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Appreciation through the eyes of a Gen Z

Updated: Apr 17

When chatting to my 21-year old son the other day, I asked him how his first proper job was going. Expecting the usual one-word response, he surprised me by telling me all about how his company had given him two appreciation awards, and how much it had meant to him. 

Since many of us are trying our best to understand and support our Gen Z employees, I thought I’d share this conversation with you. It includes his answers to my questions, as well as my thoughts. I hope you find both perspectives helpful.

What recognition awards did you receive?

Him: I received two different awards. The first was for the work we did on completing a project, and the second was for work we did organizing and conducting a PR-related task.

Me: I like that his company recognized different types of work (one was for a project and one was for a task), showing that both are valued. I also liked that they recognized different time frames (one was long-term work and another short-term work), as it shows appreciation for all moments that matter, big and small.

“Recognition should not be one dimensional. It needs to have multiple dimensions to reflect the way your people work, contribute and deserve to be appreciated.”

How did it make you feel when you received these awards?

Him: It made me very happy and very proud of our work and accomplishments. I used the award voucher to buy new clothes, which also made me happy.

Me: I like that his company gave him a voucher as I’m a big believer in recognition awards that provide choice to employees, letting them decide what is right for them. And as a mother, I loved that these awards made him both happy and proud, fantastic!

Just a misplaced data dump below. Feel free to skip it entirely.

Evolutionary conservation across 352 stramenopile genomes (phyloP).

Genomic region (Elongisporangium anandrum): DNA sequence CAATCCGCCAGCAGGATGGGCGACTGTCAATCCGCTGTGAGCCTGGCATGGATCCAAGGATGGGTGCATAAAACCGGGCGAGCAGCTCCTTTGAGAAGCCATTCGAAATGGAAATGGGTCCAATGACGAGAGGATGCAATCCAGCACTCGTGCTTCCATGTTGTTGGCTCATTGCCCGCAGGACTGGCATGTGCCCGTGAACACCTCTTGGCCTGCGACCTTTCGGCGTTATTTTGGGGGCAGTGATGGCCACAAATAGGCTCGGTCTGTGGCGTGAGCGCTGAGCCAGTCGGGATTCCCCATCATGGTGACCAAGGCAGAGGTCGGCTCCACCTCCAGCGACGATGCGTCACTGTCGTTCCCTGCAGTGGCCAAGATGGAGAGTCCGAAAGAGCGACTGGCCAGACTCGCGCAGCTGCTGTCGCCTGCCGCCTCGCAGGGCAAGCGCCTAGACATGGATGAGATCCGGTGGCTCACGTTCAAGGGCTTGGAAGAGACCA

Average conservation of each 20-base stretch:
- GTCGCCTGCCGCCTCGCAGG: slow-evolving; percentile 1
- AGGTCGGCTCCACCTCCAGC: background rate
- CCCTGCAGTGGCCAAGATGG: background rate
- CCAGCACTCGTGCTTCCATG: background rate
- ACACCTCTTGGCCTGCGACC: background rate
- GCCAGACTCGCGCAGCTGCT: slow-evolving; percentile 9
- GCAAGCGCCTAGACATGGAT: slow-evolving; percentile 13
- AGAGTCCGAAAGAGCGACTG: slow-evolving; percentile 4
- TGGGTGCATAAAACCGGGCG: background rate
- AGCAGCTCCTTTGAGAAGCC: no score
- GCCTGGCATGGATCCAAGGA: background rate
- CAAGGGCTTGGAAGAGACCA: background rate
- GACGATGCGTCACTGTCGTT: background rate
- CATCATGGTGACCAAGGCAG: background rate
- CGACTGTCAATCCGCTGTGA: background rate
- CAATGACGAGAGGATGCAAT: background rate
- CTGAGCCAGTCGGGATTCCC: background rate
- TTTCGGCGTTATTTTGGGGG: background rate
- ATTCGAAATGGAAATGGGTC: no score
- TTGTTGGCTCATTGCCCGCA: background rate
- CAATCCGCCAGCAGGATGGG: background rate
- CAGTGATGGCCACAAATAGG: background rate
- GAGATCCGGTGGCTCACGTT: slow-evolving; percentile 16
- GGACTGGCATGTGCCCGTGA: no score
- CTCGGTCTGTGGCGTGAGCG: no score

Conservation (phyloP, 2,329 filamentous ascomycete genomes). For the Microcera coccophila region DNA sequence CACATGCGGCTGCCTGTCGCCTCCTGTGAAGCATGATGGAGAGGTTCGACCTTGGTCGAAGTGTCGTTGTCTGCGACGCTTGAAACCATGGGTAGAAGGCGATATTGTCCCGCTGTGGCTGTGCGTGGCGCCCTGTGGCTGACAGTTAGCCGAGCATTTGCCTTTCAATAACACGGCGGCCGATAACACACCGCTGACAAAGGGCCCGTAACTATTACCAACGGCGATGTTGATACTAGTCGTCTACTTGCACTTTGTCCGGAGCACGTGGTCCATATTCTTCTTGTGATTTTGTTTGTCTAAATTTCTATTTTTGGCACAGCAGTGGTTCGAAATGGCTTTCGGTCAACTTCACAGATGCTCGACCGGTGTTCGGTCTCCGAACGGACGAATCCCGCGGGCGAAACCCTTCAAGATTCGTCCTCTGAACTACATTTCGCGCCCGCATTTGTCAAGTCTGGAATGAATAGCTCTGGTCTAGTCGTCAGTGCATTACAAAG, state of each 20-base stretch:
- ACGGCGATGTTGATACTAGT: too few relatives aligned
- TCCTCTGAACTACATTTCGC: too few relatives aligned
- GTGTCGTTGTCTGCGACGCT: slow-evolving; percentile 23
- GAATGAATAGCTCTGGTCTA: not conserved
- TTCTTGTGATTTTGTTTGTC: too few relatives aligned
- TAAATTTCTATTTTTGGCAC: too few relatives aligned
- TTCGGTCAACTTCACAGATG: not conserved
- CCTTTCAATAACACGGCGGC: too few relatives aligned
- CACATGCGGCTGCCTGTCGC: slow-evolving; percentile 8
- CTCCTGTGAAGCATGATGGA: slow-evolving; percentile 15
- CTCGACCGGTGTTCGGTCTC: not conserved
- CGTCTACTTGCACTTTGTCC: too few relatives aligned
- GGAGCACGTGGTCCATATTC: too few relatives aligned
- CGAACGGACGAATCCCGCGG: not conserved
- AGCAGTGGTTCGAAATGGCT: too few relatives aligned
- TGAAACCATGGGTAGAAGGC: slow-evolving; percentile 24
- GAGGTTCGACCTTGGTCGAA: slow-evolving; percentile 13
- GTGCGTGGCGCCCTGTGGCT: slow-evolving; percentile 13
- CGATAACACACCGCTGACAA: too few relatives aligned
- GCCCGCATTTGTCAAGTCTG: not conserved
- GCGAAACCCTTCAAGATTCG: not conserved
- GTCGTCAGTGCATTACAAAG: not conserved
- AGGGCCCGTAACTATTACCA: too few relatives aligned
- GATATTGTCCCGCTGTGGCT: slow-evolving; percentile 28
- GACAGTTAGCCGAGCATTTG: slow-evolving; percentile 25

Some might say that these awards were given for doing your ‘day job,’ what do you think about this?

Him:  I believe that we deserved these awards as we exceeded expectations for the work that we were asked to do. For the first award, the project, we got it done early, which was great for our company and customers. And for the second award, the PR work, it went so much better than it was expected to go, which again was good for our company.

Me: I asked this question as it’s something I’m asked quite often when doing talks on recognition, so I thought it would be interesting to get his perspective on it. I was pleased that he saw the difference between completing his work and doing something that is above and beyond, and thus deserves a recognition award. It’s important that this distinction is understood when programs are designed and awards are given.

By receiving these awards, will it make you expect to be recognized all the time?

Him: No, I wouldn’t expect to receive awards all the time. In fact, I didn’t expect to receive either of these awards. 

Me: I asked this question to make the point that giving recognition doesn’t necessarily set expectations, something that I know many businesses fear. He was surprised and delighted receiving both awards, and as he response shows, it didn’t cause him to think that he’d be recognized each and every time he completed work.

Why is appreciation important for Gen Z’s?

Him: It teaches my generation the meaning and importance of appreciation, something we don’t really know much about as we’re new to the workplace. It also shows us what our company values and thinks is important, and what we should work and focus on.

Me: He made a really good point in that this generation is still learning - learning what their company values and how their company feels about and treats them. Recognition is a great tool to teach them these important lessons, and by making appreciation an integral part of your culture it can not only show these young workers what good and great look like, but that you see and value their contributions. And since they will be our future leaders, it creates leaders who will make appreciation a part of how they lead and support their people. 


Please contact me if you'd like to discuss how you can create innovative and effective recognition programs at your company.


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